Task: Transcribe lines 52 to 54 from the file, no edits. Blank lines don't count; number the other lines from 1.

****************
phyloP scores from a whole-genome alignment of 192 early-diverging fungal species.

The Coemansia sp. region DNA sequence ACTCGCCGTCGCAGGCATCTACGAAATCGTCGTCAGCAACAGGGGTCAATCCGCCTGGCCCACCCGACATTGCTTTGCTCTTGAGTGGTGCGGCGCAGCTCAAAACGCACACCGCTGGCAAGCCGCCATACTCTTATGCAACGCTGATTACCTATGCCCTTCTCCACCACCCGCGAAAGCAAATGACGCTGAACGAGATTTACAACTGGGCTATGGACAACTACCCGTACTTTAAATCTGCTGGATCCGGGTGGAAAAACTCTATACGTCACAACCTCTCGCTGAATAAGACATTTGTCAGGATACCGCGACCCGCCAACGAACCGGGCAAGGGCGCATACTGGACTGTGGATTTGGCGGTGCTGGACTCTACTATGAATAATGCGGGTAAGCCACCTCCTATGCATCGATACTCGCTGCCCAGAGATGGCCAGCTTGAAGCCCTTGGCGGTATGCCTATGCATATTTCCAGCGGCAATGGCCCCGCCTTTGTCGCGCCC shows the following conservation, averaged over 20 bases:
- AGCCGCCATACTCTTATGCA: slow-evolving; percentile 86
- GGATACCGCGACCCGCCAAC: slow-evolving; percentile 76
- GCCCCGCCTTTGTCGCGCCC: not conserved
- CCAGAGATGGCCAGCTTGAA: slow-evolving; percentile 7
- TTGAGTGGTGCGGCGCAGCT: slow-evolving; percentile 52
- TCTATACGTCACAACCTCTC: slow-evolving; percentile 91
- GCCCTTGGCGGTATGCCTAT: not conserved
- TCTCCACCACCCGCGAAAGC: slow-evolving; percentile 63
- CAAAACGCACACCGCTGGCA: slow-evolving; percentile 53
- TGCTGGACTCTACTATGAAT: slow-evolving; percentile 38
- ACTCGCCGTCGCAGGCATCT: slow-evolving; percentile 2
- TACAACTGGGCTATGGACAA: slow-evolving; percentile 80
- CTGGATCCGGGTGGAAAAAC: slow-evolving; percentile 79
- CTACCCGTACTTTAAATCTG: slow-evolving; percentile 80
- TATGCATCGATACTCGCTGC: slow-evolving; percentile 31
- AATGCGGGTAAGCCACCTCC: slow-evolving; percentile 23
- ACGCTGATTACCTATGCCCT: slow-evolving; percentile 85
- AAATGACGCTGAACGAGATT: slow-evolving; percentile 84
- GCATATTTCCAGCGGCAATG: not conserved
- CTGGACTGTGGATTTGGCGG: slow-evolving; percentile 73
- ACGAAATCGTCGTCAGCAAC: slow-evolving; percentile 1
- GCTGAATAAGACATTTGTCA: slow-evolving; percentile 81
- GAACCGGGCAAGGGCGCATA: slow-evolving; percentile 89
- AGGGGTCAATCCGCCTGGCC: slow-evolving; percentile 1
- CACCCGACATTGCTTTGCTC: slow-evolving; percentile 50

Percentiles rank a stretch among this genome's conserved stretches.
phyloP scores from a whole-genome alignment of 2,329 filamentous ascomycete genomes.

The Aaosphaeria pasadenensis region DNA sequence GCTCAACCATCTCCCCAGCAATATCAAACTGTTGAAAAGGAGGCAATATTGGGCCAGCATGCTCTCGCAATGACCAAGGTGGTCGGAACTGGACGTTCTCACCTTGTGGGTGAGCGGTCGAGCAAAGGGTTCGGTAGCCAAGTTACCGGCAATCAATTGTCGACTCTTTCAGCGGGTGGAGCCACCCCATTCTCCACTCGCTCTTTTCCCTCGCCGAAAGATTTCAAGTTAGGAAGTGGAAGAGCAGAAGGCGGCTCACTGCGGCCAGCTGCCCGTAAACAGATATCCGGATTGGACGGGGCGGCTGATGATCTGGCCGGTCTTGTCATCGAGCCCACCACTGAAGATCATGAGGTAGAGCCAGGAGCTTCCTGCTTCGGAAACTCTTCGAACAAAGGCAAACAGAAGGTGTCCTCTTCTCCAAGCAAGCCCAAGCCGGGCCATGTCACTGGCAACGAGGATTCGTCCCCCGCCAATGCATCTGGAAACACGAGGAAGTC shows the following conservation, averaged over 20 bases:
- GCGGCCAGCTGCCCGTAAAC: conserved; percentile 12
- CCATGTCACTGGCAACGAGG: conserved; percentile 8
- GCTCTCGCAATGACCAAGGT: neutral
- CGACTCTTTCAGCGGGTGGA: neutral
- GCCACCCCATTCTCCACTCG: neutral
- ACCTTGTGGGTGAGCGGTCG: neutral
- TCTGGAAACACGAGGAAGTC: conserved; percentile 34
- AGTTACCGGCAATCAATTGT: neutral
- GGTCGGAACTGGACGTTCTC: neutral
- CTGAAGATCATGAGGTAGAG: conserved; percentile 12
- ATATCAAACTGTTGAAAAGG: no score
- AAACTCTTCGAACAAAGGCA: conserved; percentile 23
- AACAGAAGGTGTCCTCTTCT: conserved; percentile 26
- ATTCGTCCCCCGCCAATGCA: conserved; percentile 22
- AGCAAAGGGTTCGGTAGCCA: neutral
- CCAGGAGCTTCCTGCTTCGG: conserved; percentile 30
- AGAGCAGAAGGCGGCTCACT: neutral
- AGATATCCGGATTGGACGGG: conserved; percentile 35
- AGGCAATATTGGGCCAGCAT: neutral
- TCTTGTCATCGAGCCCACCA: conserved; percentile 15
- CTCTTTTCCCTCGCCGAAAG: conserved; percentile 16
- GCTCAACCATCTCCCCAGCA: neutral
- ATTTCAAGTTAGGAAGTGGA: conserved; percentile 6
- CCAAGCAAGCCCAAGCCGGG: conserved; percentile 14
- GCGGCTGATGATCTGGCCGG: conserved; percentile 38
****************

- GCTCAACCATCTCCCCAGCA: neutral
- ATTTCAAGTTAGGAAGTGGA: conserved; percentile 6
- CCAAGCAAGCCCAAGCCGGG: conserved; percentile 14